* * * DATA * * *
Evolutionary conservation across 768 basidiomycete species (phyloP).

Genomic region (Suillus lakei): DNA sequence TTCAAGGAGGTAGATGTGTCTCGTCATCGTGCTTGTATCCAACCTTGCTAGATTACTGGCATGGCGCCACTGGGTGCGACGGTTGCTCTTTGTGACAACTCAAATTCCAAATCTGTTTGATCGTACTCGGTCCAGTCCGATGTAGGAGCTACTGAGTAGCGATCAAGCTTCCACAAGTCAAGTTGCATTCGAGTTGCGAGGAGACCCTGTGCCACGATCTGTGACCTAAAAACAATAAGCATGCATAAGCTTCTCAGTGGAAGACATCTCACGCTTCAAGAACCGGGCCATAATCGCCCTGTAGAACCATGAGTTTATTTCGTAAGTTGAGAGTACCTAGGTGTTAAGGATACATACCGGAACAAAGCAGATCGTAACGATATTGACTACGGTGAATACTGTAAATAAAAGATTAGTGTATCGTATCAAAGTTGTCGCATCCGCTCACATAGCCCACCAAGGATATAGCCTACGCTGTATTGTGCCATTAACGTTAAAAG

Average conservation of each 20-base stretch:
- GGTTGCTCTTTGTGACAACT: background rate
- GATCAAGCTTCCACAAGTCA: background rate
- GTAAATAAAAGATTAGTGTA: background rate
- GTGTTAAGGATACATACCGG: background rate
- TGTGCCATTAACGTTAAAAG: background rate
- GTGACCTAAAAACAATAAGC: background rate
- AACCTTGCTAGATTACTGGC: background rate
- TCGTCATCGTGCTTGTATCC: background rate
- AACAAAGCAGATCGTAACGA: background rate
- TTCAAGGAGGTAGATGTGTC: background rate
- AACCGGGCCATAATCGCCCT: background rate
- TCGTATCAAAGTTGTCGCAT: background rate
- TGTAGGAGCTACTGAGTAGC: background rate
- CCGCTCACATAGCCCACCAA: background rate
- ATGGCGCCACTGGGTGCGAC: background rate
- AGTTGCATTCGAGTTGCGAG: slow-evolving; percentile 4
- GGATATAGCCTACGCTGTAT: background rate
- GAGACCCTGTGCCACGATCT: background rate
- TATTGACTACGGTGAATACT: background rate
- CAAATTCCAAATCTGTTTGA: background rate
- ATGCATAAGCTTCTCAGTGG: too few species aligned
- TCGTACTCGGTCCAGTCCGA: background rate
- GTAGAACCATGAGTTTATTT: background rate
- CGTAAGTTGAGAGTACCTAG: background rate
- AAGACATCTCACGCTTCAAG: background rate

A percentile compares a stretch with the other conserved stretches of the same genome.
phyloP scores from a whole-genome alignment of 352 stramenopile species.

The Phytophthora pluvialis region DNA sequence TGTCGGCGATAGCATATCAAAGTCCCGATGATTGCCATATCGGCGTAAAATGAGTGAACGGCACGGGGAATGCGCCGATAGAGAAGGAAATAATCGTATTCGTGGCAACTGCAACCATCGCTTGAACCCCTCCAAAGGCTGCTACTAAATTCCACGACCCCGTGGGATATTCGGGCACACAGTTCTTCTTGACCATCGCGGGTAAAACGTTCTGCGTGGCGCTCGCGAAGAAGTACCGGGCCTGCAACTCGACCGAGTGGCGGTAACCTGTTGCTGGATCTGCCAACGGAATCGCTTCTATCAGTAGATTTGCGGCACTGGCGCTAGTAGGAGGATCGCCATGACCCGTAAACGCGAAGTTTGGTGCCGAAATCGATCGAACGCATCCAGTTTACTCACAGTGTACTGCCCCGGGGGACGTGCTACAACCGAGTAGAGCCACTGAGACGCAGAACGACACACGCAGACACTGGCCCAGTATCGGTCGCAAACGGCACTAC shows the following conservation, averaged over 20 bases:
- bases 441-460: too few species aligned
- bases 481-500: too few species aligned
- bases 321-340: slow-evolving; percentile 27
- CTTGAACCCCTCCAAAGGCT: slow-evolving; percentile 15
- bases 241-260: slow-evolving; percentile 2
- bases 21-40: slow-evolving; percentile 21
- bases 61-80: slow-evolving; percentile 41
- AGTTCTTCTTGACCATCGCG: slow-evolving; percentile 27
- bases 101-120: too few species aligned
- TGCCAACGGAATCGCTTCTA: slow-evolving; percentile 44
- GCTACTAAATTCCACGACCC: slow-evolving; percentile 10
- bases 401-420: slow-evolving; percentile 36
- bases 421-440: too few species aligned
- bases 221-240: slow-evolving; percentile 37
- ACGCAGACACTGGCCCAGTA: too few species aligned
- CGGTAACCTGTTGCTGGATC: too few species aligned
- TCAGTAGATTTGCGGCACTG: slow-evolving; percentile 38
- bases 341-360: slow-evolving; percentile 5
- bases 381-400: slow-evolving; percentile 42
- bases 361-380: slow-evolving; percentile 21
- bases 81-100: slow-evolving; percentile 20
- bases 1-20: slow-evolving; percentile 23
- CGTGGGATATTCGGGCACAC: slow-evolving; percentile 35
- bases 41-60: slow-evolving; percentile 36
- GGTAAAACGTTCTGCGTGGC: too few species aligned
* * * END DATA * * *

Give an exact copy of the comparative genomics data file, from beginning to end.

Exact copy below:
Evolutionary conservation across 768 basidiomycete species (phyloP).

Genomic region (Suillus lakei): DNA sequence TTCAAGGAGGTAGATGTGTCTCGTCATCGTGCTTGTATCCAACCTTGCTAGATTACTGGCATGGCGCCACTGGGTGCGACGGTTGCTCTTTGTGACAACTCAAATTCCAAATCTGTTTGATCGTACTCGGTCCAGTCCGATGTAGGAGCTACTGAGTAGCGATCAAGCTTCCACAAGTCAAGTTGCATTCGAGTTGCGAGGAGACCCTGTGCCACGATCTGTGACCTAAAAACAATAAGCATGCATAAGCTTCTCAGTGGAAGACATCTCACGCTTCAAGAACCGGGCCATAATCGCCCTGTAGAACCATGAGTTTATTTCGTAAGTTGAGAGTACCTAGGTGTTAAGGATACATACCGGAACAAAGCAGATCGTAACGATATTGACTACGGTGAATACTGTAAATAAAAGATTAGTGTATCGTATCAAAGTTGTCGCATCCGCTCACATAGCCCACCAAGGATATAGCCTACGCTGTATTGTGCCATTAACGTTAAAAG

Average conservation of each 20-base stretch:
- GGTTGCTCTTTGTGACAACT: background rate
- GATCAAGCTTCCACAAGTCA: background rate
- GTAAATAAAAGATTAGTGTA: background rate
- GTGTTAAGGATACATACCGG: background rate
- TGTGCCATTAACGTTAAAAG: background rate
- GTGACCTAAAAACAATAAGC: background rate
- AACCTTGCTAGATTACTGGC: background rate
- TCGTCATCGTGCTTGTATCC: background rate
- AACAAAGCAGATCGTAACGA: background rate
- TTCAAGGAGGTAGATGTGTC: background rate
- AACCGGGCCATAATCGCCCT: background rate
- TCGTATCAAAGTTGTCGCAT: background rate
- TGTAGGAGCTACTGAGTAGC: background rate
- CCGCTCACATAGCCCACCAA: background rate
- ATGGCGCCACTGGGTGCGAC: background rate
- AGTTGCATTCGAGTTGCGAG: slow-evolving; percentile 4
- GGATATAGCCTACGCTGTAT: background rate
- GAGACCCTGTGCCACGATCT: background rate
- TATTGACTACGGTGAATACT: background rate
- CAAATTCCAAATCTGTTTGA: background rate
- ATGCATAAGCTTCTCAGTGG: too few species aligned
- TCGTACTCGGTCCAGTCCGA: background rate
- GTAGAACCATGAGTTTATTT: background rate
- CGTAAGTTGAGAGTACCTAG: background rate
- AAGACATCTCACGCTTCAAG: background rate

A percentile compares a stretch with the other conserved stretches of the same genome.
phyloP scores from a whole-genome alignment of 352 stramenopile species.

The Phytophthora pluvialis region DNA sequence TGTCGGCGATAGCATATCAAAGTCCCGATGATTGCCATATCGGCGTAAAATGAGTGAACGGCACGGGGAATGCGCCGATAGAGAAGGAAATAATCGTATTCGTGGCAACTGCAACCATCGCTTGAACCCCTCCAAAGGCTGCTACTAAATTCCACGACCCCGTGGGATATTCGGGCACACAGTTCTTCTTGACCATCGCGGGTAAAACGTTCTGCGTGGCGCTCGCGAAGAAGTACCGGGCCTGCAACTCGACCGAGTGGCGGTAACCTGTTGCTGGATCTGCCAACGGAATCGCTTCTATCAGTAGATTTGCGGCACTGGCGCTAGTAGGAGGATCGCCATGACCCGTAAACGCGAAGTTTGGTGCCGAAATCGATCGAACGCATCCAGTTTACTCACAGTGTACTGCCCCGGGGGACGTGCTACAACCGAGTAGAGCCACTGAGACGCAGAACGACACACGCAGACACTGGCCCAGTATCGGTCGCAAACGGCACTAC shows the following conservation, averaged over 20 bases:
- bases 441-460: too few species aligned
- bases 481-500: too few species aligned
- bases 321-340: slow-evolving; percentile 27
- CTTGAACCCCTCCAAAGGCT: slow-evolving; percentile 15
- bases 241-260: slow-evolving; percentile 2
- bases 21-40: slow-evolving; percentile 21
- bases 61-80: slow-evolving; percentile 41
- AGTTCTTCTTGACCATCGCG: slow-evolving; percentile 27
- bases 101-120: too few species aligned
- TGCCAACGGAATCGCTTCTA: slow-evolving; percentile 44
- GCTACTAAATTCCACGACCC: slow-evolving; percentile 10
- bases 401-420: slow-evolving; percentile 36
- bases 421-440: too few species aligned
- bases 221-240: slow-evolving; percentile 37
- ACGCAGACACTGGCCCAGTA: too few species aligned
- CGGTAACCTGTTGCTGGATC: too few species aligned
- TCAGTAGATTTGCGGCACTG: slow-evolving; percentile 38
- bases 341-360: slow-evolving; percentile 5
- bases 381-400: slow-evolving; percentile 42
- bases 361-380: slow-evolving; percentile 21
- bases 81-100: slow-evolving; percentile 20
- bases 1-20: slow-evolving; percentile 23
- CGTGGGATATTCGGGCACAC: slow-evolving; percentile 35
- bases 41-60: slow-evolving; percentile 36
- GGTAAAACGTTCTGCGTGGC: too few species aligned